After the country's pandemic regulations were abruptly undone last week, COVID-19 is now quickly spreading through Chinese homes and workplaces. This has caused uncertainty on the ground as understaffed hospitals struggle to handle an increase in cases.
In order to accommodate the massive surge of patients, China's hospitals swiftly boosted the capacity of their fever wards, but these have been quickly filling up, in part because the message that it is okay to stay at home if you contract the virus is still getting out there.
Significant statewide shortages of medications used to treat the cold or the flu have been caused by a rush on pharmacies. Likewise, COVID-19 home test kits are difficult to find.
Even if Beijing's restaurants are now permitted to reopen, there aren't many people eating there, and the city's streets are quiet. Although many employees are being told by their employers that they should go back to work, they don't want to.
All of this makes sense when you consider that the government had only a few weeks earlier declared lockdowns to be required, that there would be no deviation from zero-COVID, and that individuals who were sick must travel to centralized quarantine centers.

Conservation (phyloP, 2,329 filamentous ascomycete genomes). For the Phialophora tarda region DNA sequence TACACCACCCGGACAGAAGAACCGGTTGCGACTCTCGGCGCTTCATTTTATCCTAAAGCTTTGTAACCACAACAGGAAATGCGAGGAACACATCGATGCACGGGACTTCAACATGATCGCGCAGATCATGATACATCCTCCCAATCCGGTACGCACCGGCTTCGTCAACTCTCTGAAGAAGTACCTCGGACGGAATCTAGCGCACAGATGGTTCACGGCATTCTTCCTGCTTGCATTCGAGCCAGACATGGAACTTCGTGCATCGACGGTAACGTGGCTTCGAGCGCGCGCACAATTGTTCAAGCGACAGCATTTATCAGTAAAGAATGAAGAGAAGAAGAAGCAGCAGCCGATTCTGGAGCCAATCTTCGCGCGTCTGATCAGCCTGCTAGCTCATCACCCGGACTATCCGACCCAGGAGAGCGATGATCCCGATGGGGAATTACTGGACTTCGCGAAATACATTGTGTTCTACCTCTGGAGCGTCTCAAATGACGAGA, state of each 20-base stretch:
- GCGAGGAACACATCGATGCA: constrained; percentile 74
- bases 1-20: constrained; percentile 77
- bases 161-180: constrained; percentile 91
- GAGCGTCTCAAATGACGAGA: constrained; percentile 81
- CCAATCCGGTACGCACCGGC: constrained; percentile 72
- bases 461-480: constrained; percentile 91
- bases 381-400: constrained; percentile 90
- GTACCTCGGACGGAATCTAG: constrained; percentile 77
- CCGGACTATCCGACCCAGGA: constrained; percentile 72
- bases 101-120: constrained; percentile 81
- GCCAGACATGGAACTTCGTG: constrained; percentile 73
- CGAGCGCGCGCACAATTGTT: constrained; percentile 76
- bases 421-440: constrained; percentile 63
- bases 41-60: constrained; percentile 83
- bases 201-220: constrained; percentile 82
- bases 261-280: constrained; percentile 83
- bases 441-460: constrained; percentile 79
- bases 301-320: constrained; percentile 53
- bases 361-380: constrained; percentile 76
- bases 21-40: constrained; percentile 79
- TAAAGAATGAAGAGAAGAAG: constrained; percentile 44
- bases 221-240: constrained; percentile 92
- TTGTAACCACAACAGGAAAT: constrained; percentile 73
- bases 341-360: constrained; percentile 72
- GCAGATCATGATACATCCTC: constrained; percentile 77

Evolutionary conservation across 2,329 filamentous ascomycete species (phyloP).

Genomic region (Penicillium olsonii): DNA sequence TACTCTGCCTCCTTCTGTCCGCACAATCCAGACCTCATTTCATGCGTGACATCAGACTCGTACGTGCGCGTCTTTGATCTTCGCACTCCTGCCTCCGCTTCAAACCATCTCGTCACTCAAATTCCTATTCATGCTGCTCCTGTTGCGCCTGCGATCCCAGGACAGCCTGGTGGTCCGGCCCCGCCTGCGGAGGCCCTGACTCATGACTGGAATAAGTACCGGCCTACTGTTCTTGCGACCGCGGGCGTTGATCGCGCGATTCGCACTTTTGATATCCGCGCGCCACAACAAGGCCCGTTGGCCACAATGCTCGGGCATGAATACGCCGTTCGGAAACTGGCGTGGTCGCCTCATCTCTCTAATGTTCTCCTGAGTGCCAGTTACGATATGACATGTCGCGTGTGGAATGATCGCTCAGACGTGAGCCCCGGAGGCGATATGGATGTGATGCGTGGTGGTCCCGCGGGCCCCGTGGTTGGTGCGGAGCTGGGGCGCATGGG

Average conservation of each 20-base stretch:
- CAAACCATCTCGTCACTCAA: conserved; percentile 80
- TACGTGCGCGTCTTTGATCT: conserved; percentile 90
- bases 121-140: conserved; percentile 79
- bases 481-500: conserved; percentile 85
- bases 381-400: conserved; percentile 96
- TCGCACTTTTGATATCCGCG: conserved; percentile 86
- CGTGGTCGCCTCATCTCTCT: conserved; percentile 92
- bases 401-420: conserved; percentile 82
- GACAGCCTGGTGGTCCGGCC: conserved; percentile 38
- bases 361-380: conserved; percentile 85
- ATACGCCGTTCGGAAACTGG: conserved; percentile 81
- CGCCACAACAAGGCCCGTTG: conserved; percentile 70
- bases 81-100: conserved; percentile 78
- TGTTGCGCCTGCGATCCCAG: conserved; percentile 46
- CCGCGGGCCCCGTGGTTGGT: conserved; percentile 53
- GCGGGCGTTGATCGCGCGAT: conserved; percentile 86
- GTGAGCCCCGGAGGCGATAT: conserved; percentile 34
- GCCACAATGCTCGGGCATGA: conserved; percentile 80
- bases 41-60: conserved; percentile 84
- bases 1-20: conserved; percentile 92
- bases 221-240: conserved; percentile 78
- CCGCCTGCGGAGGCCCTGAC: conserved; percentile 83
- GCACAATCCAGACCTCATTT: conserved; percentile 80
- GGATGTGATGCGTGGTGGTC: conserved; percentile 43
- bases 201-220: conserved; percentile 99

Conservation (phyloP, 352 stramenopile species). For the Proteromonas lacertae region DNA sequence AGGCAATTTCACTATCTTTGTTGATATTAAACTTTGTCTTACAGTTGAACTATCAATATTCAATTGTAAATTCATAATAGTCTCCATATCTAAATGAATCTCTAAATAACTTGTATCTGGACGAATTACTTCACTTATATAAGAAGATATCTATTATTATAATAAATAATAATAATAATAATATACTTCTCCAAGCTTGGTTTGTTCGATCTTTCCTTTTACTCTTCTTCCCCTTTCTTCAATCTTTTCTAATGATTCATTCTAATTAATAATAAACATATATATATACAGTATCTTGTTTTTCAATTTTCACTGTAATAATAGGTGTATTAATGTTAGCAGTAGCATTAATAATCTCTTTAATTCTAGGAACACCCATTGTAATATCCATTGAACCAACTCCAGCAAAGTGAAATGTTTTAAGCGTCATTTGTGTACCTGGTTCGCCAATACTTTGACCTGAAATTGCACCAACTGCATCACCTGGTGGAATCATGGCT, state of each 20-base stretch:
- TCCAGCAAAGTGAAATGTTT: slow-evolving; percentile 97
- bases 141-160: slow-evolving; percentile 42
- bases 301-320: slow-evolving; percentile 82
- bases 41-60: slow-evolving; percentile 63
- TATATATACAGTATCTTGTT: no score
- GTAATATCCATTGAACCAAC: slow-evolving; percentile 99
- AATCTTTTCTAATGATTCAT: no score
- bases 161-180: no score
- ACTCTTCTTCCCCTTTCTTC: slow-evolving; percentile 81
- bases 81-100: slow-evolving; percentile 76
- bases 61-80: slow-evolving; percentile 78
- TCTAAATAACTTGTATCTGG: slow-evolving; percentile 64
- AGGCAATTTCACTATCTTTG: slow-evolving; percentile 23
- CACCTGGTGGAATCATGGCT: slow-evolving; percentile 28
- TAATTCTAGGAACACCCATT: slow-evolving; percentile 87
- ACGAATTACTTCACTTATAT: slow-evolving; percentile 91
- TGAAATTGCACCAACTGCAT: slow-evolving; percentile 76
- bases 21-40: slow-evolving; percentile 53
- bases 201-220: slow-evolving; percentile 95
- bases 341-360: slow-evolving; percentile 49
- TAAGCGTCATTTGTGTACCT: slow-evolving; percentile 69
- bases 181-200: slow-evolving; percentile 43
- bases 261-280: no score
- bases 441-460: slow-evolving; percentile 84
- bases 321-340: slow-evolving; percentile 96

The administration is now pushing the narrative that contracting COVID-19 is not something to be concerned about, the disease is spreading like wildfire, and the goal of returning each outbreak to zero cases has been abandoned.
It was anticipated that China would ease COVID limitations considerably more gradually and slowly.
Street protests followed, with protesters yelling for the restoration of their former lives. They desired to resume their ability to move freely. Police clashed with protesters, and they were chanting for Xi Jinping, the leader of China, to step down and for the Communist Party to cede control.
This was the final straw that caused zero-COVID to collapse.
China's older population is still not fully vaccinated, and the government's swift reversal of three years of zero-COVID has caused chaos. These factors raise concerns that the country's pivot came too abruptly and with insufficient planning.
According to a medical professional who is not permitted to speak to the media, one hospital in Beijing has asked patients to sign disclaimers confirming that being admitted carries the risk of contracting COVID-19. Hospitals in Shanghai are publishing suggestions on their social media profiles about how to deal with COVID-19 if infected, while also advising people not to visit facilities unless they have serious symptoms.
China's policy reversal has also shifted analysts' and investors' expectations, complicating projections of how its policy adjustments will affect economic development. Chinese airlines and travel-related equities climbed on Monday, despite broader indexes falling, though investors are bracing for market volatility in 2023 as the country begins its reopening process.